Home > Articles > Programming > Windows Programming

  • Print
  • + Share This
From the author of

Specifying the System

Customizing the Windows CE system is a matter of selecting the software components and modules that will be included in your image. For example, if you are producing a network driver for your hardware, which presumably has an Ethernet interface, you will need to add a networking stack (or two) to the system. If TCP/IP is your protocol of choice, you will need to add the TCP/IP module to the list of modules in the system. This process will need to be carried out until you get an operating system that will provide all the interfaces and features that your target hardware will require.

Once you have a list of essential software components that are required for your device, you can start sizing your memory requirements. Jot down the list of software components and modules, and write down its estimated size. You can check the size of a module by simply looking at the size of the file itself. Software components are a bit trickier because they add up to form a module. You should actually build the Windows CE system, and look at the size of the resultant module to determine its memory requirements. Once you have this list ready, you will get a fair idea of the size that the Windows CE system will occupy. Of course, you don't have a good idea of what the drivers and applications are going to need—but you have something to work with. By studying similar drivers provided for your prototype environment, if one is available, further estimates can be created. You will at least have a ballpark figure that will allow you to make sure that the RAM and ROM requirements of your hardware are not completely off the mark.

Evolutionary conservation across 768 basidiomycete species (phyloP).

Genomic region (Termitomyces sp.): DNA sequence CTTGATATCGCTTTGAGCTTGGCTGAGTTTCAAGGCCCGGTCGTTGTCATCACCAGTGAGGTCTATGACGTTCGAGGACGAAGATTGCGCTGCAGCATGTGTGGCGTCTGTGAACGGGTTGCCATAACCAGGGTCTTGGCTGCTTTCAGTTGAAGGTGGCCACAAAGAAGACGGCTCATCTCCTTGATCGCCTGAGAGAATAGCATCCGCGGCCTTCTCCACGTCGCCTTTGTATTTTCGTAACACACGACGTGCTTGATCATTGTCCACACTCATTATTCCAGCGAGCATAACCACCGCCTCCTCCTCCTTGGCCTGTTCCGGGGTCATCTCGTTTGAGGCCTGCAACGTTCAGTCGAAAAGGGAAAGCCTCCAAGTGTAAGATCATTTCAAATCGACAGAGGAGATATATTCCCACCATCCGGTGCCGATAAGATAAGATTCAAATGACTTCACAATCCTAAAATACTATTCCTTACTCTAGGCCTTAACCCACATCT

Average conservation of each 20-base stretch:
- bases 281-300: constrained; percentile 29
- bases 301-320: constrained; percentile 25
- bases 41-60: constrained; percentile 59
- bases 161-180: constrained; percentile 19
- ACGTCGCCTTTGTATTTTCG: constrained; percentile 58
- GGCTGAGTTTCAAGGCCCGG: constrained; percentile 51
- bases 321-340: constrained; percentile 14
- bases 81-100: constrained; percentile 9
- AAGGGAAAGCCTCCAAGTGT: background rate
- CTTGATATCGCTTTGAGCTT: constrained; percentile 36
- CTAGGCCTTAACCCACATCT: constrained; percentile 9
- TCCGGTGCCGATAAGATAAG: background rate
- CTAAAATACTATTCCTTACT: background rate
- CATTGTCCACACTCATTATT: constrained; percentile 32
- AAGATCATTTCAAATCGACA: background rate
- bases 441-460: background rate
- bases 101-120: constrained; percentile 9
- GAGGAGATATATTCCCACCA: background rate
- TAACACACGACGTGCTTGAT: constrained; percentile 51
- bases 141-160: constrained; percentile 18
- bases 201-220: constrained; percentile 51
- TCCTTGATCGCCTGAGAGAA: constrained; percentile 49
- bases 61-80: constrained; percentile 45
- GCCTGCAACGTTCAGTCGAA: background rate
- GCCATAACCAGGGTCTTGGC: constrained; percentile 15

• + Share This
  • 🔖 Save To Your Account